Indiana becomes the 25th state to enact a collective bargaining law for teachers. Teachers were granted bargaining rights that included not just salary and salary-related benefits, but hours and a wide-variety of discussable items such as working conditions, curriculum, textbooks, teaching methods, class sizes and much more. These were permitted to be bargained, because they had been in the prior, mutually agreed contract.
1972 – 2011
Over the decades, there were several administrative and judicial decisions interpreting the enacted law but very few substantive amendments.
In April, then Gov. Mitch Daniels signed into law a statute restricting bargaining to only salary and salary-related benefits. All subjects of bargaining except salary and salary-related benefits were prohibited. Previously bargainable items such as the school calendar, dual credit or other postsecondary credit programs, evaluations and more, including the previously bargained discussable items mainly impacting working conditions, were eliminated.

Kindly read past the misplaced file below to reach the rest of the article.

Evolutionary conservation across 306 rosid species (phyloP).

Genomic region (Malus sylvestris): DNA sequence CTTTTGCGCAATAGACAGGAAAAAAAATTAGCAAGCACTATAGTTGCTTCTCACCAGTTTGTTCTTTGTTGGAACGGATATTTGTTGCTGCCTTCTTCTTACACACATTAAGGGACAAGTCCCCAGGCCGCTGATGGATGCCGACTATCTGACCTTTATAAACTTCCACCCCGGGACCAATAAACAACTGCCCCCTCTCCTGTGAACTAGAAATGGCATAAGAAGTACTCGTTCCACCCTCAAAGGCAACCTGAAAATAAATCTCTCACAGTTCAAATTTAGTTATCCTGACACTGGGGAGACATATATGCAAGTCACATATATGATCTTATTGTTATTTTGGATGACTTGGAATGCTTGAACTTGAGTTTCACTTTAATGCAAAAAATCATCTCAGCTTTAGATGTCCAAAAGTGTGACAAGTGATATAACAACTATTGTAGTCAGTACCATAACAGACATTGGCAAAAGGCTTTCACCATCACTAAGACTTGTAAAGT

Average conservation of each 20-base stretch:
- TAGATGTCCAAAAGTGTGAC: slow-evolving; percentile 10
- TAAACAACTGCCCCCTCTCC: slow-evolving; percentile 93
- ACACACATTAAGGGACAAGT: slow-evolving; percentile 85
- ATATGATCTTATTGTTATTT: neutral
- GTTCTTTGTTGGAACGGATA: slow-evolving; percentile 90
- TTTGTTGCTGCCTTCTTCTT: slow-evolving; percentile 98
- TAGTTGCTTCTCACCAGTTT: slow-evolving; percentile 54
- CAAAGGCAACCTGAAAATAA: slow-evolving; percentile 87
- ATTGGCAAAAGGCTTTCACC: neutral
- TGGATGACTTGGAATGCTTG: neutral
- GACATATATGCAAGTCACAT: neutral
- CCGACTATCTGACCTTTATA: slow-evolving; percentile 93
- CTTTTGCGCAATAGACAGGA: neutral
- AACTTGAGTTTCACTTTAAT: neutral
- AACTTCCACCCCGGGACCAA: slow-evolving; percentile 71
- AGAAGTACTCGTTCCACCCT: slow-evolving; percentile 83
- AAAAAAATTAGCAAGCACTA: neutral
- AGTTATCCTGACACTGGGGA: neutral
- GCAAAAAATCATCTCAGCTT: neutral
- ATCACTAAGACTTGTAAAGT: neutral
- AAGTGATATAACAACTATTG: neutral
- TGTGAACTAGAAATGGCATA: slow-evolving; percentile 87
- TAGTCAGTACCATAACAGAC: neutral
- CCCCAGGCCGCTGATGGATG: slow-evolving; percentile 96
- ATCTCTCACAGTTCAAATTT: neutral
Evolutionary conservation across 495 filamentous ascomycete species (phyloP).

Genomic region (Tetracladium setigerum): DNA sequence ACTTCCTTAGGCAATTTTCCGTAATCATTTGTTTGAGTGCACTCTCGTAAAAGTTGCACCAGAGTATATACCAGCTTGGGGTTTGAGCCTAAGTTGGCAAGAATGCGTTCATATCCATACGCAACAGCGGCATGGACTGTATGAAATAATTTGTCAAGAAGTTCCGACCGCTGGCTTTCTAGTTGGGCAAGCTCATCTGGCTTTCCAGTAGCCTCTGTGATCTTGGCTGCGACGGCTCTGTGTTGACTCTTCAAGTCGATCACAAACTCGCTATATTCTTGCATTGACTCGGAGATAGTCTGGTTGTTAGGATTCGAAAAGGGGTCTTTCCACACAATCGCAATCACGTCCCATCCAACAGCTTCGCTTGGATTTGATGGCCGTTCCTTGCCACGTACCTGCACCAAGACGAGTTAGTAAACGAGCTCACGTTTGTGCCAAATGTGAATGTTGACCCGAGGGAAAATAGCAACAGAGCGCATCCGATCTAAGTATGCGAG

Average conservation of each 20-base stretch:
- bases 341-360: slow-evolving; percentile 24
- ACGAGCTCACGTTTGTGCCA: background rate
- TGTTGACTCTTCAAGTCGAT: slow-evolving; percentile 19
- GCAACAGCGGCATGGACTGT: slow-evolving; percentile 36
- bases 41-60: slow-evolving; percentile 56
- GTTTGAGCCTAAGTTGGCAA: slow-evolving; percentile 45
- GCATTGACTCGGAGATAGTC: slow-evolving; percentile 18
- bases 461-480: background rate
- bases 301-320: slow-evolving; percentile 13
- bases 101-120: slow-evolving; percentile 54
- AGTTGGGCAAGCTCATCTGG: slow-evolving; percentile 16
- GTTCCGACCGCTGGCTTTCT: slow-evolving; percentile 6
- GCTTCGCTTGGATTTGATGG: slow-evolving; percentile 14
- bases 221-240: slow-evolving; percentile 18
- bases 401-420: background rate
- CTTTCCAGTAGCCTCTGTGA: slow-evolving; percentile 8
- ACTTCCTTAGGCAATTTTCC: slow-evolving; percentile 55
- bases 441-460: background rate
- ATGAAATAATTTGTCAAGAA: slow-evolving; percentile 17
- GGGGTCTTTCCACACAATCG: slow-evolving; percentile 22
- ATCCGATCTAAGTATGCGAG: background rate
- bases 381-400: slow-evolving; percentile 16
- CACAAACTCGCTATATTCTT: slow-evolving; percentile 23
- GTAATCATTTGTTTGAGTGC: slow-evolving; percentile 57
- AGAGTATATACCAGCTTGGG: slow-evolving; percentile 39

The Indiana Education Employment Relations Board (IEERB) was given administrative authority and oversight of the bargaining process and content of agreements. Supplemental payments to certain teachers were specifically excluded from bargaining, even though they were clearly wage-related.
Further expanded IEERB authority.
Replaced performance grants and stipends with the Teacher Appreciation Grant program as a discussable item, not a bargainable one, even though a stipend is clearly a wage-related issue.
Added the requirement that there be two public hearings related to the negotiations of the bargained agreement.
Excluded payments made under the Student Learning Recovery Grant program from bargaining.